this book is terrible. but it gets an extra star for its ballsiness.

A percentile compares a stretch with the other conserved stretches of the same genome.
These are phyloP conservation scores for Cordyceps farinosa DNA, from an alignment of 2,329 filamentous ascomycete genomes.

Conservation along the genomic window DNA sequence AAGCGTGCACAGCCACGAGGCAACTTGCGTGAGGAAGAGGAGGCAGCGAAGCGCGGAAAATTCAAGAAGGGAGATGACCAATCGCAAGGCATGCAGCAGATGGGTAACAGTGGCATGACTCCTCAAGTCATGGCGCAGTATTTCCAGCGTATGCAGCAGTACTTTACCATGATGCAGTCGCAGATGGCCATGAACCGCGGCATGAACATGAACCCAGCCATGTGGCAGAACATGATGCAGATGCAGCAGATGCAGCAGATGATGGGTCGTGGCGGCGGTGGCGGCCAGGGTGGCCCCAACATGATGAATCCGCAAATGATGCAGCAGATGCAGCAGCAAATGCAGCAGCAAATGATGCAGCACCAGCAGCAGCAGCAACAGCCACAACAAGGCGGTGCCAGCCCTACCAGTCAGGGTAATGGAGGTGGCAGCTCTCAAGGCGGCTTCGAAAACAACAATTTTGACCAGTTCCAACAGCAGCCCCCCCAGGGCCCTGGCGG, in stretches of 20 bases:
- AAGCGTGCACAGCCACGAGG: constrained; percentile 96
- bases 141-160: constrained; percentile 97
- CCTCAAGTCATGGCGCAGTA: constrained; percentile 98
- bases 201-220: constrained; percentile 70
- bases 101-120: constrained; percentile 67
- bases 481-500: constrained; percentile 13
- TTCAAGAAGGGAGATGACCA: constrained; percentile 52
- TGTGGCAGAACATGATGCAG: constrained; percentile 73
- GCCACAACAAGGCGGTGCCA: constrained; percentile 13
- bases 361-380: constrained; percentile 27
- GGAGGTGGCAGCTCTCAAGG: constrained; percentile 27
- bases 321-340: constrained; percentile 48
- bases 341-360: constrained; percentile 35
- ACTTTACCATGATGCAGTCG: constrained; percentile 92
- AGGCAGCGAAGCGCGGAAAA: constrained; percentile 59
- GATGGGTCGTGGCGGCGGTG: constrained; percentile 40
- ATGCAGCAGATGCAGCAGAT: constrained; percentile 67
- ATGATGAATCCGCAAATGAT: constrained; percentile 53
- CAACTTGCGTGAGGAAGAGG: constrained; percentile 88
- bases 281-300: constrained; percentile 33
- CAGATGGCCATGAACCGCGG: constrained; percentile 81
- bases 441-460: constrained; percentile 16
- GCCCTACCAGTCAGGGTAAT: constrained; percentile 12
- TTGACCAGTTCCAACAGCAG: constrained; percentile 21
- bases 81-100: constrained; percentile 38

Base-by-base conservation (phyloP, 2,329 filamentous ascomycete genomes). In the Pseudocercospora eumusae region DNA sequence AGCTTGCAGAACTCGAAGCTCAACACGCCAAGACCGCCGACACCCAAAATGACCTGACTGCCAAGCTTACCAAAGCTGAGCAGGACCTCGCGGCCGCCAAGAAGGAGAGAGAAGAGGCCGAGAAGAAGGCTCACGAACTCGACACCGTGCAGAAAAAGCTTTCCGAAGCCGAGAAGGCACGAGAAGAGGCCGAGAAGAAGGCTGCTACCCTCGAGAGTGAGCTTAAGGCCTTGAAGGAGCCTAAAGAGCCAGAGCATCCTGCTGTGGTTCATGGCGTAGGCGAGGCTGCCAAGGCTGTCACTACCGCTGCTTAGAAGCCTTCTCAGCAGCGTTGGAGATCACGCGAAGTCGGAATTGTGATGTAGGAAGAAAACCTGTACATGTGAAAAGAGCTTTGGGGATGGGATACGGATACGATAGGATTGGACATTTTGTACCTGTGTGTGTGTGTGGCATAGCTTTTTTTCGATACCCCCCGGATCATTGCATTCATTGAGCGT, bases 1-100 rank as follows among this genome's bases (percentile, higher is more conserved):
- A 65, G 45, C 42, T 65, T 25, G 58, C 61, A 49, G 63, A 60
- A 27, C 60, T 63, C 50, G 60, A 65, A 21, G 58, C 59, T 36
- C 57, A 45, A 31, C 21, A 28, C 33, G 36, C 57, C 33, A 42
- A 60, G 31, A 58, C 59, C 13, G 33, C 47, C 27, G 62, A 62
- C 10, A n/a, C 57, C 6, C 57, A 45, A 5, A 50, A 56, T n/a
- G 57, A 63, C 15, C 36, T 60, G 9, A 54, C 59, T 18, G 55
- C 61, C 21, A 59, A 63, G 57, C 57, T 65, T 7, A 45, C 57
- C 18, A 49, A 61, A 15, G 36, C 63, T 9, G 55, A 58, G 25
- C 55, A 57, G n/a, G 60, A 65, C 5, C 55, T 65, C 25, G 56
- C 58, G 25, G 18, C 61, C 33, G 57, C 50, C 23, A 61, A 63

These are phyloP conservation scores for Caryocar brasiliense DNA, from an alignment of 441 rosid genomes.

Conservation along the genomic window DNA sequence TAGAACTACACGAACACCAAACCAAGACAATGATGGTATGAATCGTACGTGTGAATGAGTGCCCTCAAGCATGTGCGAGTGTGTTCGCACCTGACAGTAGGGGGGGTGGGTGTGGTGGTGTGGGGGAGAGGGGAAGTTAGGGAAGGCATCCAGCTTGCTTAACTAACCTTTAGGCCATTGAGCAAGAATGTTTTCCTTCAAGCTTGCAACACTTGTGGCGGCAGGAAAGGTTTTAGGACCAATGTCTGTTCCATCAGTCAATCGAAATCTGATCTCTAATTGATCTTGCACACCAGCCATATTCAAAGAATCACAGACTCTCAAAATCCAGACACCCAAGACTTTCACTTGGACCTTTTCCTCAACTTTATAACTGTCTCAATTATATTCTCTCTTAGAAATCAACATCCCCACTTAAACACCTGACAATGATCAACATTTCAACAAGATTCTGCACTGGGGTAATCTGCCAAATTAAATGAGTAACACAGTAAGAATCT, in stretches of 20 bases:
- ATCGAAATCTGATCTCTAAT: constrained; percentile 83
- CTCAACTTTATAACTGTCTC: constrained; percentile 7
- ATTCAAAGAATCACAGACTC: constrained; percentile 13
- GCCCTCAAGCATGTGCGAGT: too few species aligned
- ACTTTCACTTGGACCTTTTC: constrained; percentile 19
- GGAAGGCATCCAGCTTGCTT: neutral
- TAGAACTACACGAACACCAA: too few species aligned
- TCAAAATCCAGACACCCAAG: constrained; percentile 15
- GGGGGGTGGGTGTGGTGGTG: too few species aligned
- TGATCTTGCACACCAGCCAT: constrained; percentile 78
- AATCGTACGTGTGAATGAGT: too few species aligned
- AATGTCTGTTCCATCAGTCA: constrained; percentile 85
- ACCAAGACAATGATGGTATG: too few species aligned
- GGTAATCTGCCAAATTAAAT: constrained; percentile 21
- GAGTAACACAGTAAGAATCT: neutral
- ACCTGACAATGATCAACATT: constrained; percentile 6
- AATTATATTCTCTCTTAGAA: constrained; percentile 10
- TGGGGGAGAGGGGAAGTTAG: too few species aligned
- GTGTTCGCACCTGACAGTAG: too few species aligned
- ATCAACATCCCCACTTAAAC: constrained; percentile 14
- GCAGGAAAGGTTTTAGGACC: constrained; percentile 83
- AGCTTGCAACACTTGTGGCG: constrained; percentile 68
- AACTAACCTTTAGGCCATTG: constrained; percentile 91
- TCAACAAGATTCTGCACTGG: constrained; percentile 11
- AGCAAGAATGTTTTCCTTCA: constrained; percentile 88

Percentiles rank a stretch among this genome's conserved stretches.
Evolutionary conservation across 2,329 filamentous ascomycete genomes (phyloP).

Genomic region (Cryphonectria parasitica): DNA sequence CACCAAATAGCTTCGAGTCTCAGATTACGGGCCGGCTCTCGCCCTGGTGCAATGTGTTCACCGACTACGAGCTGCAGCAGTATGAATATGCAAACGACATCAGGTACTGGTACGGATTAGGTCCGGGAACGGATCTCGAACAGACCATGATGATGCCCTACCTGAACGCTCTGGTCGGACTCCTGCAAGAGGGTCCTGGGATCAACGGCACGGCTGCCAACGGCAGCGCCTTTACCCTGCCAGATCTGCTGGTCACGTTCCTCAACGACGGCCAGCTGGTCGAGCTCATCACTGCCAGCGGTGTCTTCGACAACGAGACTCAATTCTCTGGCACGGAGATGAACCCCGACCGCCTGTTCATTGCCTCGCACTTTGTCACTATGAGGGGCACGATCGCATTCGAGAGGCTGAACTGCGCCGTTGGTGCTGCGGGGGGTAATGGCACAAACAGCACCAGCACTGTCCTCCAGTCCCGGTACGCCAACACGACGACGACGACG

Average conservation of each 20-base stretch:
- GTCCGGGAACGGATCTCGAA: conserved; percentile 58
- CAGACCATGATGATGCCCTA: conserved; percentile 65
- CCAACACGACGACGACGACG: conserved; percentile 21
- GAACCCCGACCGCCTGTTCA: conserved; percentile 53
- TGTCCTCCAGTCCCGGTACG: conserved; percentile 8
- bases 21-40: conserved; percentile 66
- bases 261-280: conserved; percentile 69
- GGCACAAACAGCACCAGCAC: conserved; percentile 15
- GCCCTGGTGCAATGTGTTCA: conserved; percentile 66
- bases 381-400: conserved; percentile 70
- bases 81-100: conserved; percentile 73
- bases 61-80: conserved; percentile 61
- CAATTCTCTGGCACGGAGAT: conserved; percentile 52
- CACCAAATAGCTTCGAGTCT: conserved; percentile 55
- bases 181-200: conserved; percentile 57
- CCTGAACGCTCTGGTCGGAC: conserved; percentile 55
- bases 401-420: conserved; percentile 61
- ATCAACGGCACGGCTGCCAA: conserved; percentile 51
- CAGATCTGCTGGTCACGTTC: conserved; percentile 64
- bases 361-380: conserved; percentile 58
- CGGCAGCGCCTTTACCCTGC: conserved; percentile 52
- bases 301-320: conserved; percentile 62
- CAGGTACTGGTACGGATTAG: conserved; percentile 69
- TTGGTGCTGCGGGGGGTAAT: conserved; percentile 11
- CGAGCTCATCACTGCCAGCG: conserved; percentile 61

you would think that something written by one of history’s most jaw-droppingly melodramatic scorned lovers would at least have a little heart to it, yeah? but this is just a muddled, “self”-aggrandizing (because it’s a novel, and not about her at all, right?? riiiiiight…) piece of rubbish. you have no idea the disappointment i felt just a couple of chapters into this, as i suffered through its turgid prose and wooden characters. byron and caro, flame and powder keg…. she was by far the most fascinating little obsessive bitch-lover of his life; mailing him her pubic hair, cross-dressing to go to him, or occasionally to rob him, ruining her own reputation as she drunkenly carried on with him right under the nose of her husband, her famous tantrums, prostrating herself and completely abandoning all dignity to rage in front of a lover who had already discarded her, but would find himself unable to quit her completely… her self-starvation and suicide attempts, her public scenes… how does this not translate into a good novel?? she just… can’t write. maybe she was too close to the material, as she portrays “herself” confusedly and simultaneously as a victim and conqueror, her lover the most overexaggeratedly sinister creature ever written, vilified past any reasonable standard of believability. written as an apology, it comes across as an attack, and she certainly had every reason to attack, but it lacks control (quelle surprise). as a historical document, it is great, as a woman writes out her grief and anger and tries to reinstate her pride in the aftermath of a hugely public and scandalous liaison; unfortunately being a little too candid about other influential society types, dissolving whatever was left of her reputation – oops! so – cool psychological study, but a real drag to read.